Split-Thickness Skin Grafting

A Primer for Orthopaedic Surgeons

Benjamin C. Taylor, MD; Jacob J. Triplet, DO; Mark Wells, MD


J Am Acad Orthop Surg. 2021;29(20):855-861. 

In This Article


First described around 3,000 years ago by the Hindu Tilemaker caste, the technique of skin harvesting and transplantation used free gluteal fat and skin grafts to reconstruct noses, ears, or lips that were amputated as a means of judicial punishment.[4,5] Not until the 16th century were modifications to this Ancient Indian Method publicized, at which point Gaspare Tagliacozzi (1545–1599), a reconstructive surgeon, described his technique of using a pedicled skin flap from the arm for nasal reconstruction. Then, in the early 1800s, Giuseppe Baronio (1759–1811), a physiologist, successfully demonstrated autograft transfer using the backs of sheep,[4,5] and Sir Astley Cooper removed the skin from an amputated thumb to provide coverage of the stump defect.[6] In 1840, Jonathan Warren and Joseph Pancoast performed autologous full-thickness skin grafting in humans using the arm as a donor site. Around this time, Paul Bert, a French politician, showed that the survival of the skin graft was dependent on the vascularity of the recipient site.

In the later 19th century, more modern uses of skin grafting were popularized. Jacques-Louis Reverdin (1842–1929) popularized the pinch-graft technique, which used grafts of harvested skin islands using a scalpel tip.[6–8] Unfortunately, this technique was cosmetically unpleasing to both the donor area and the graft site.[6] Soon after, George David Pollock, Leopold Ollier, and Carl Thiersch described their techniques for split-thickness grafting, and the concept of wound bed preparation by removing granulation tissue to facilitate graft revascularization became well understood.[6,9] It also became obvious that the use of the STSG is dependent on the depth of the graft harvest for donor site healing. From this concept, the development of instruments that control graft thickness began to materialize.

Beginning in the early 20th century, three basic types of instruments have been designed for removing a graft of the STSG from its donor site. These include a skin graft knife, the drum-type dermatome, and the electric dermatome.[6,10,11] In 1939, Earl Padgett and George Hood developed a semicylindrical calibrated adjustable dermatome for STSG harvest, which used the principle of adhesion-traction to reliably instrument an STSG.[12] After World War II, this instrument became popular among the war wounded and was later refined to improve accuracy and control of the thickness of the graft by using shims.[6] In addition, around this time, the electric dermatome was created, which allowed for the rapid removal of long strips of the STSG; this was a distinct advantage for grafting in the burn patient.[12]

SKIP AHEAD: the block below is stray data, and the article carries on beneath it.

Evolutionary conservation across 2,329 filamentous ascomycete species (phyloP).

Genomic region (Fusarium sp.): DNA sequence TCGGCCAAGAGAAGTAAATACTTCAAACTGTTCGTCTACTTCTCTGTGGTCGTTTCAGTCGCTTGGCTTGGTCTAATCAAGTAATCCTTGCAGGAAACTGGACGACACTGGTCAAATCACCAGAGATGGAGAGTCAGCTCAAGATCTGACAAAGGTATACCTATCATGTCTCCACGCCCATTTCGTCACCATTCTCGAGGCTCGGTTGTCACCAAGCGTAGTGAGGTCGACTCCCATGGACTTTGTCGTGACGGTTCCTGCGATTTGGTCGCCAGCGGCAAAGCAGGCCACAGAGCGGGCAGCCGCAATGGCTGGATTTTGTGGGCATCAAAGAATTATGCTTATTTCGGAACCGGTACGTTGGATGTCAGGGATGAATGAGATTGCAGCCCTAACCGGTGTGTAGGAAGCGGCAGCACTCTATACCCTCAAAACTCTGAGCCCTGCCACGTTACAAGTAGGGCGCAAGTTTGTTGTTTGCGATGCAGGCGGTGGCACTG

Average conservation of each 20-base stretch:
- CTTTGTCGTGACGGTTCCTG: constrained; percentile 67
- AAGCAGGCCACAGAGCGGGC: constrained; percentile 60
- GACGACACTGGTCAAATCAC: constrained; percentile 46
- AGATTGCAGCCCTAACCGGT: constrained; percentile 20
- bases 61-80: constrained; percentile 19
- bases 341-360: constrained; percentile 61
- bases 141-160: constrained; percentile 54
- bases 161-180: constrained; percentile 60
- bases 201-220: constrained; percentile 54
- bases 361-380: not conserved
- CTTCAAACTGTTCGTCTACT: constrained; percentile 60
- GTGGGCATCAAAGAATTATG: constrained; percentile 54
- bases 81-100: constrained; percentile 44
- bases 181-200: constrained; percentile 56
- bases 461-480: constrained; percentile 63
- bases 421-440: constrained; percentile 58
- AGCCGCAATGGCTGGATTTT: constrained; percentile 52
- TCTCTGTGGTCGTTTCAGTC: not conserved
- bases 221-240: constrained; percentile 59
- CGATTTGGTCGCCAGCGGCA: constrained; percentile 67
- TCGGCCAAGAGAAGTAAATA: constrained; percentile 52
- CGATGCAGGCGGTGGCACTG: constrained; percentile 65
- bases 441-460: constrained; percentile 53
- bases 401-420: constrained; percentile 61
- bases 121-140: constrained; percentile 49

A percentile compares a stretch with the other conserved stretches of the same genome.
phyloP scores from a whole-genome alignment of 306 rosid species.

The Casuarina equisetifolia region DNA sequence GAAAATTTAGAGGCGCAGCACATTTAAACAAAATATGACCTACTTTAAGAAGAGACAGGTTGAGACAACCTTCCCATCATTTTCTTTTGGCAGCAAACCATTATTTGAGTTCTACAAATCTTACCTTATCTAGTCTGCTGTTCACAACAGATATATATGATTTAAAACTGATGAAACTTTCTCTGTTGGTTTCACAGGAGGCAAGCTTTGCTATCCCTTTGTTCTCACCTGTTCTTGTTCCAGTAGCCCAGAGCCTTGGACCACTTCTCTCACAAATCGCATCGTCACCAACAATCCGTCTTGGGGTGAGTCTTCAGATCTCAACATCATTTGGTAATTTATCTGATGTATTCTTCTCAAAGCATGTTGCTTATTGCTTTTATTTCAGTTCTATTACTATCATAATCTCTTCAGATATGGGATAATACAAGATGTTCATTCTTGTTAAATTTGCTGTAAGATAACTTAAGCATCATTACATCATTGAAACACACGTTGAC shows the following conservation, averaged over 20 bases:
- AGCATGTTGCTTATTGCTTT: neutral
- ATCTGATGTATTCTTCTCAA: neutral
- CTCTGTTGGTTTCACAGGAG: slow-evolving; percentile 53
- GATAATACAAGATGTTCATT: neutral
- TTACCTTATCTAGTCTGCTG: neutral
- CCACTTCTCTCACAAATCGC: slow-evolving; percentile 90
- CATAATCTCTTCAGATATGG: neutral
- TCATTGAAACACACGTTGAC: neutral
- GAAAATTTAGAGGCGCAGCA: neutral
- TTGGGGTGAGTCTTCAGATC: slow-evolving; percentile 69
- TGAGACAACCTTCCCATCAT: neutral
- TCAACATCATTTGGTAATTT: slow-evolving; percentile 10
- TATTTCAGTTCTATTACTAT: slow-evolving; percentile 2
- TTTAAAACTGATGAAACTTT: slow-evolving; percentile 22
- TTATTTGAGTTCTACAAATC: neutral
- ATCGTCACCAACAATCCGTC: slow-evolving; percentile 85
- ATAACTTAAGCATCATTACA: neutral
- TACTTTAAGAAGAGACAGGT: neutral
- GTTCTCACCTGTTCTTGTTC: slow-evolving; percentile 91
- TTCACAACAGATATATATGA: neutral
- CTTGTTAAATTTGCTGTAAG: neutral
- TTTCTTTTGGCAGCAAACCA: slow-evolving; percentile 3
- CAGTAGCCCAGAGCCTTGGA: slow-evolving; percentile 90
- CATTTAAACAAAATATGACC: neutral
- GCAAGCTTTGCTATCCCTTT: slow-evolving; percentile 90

Then, in 1964, J. C. Tanner developed the meshed skin graft (Figure 2, A and B). Since then, innovations to skin grafting were introduced, with cryopreserved skin grafts and in vitro methods of epithelial sheet cultivation developed.[13] More recently, in 1981, John Burke and Ioannis Yannas created artificial skin that consists of silicon epidermis and a porous collagen-chondroitin dermis called Integra. Burke demonstrated the use of the artificial skin on >80% of the total body surface area. However, its use in extensive burns is limited due to the cost of the material and need for a two-stage approach (faux-dermis).

Figure 2.

A, A single sheet of meshed split-thickness skin graft is shown covering a large traumatic open tibial fracture wound. B, Multiple sheets of meshed split-thickness skin graft can be placed over a larger wound, such as this traumatic posterior leg wound.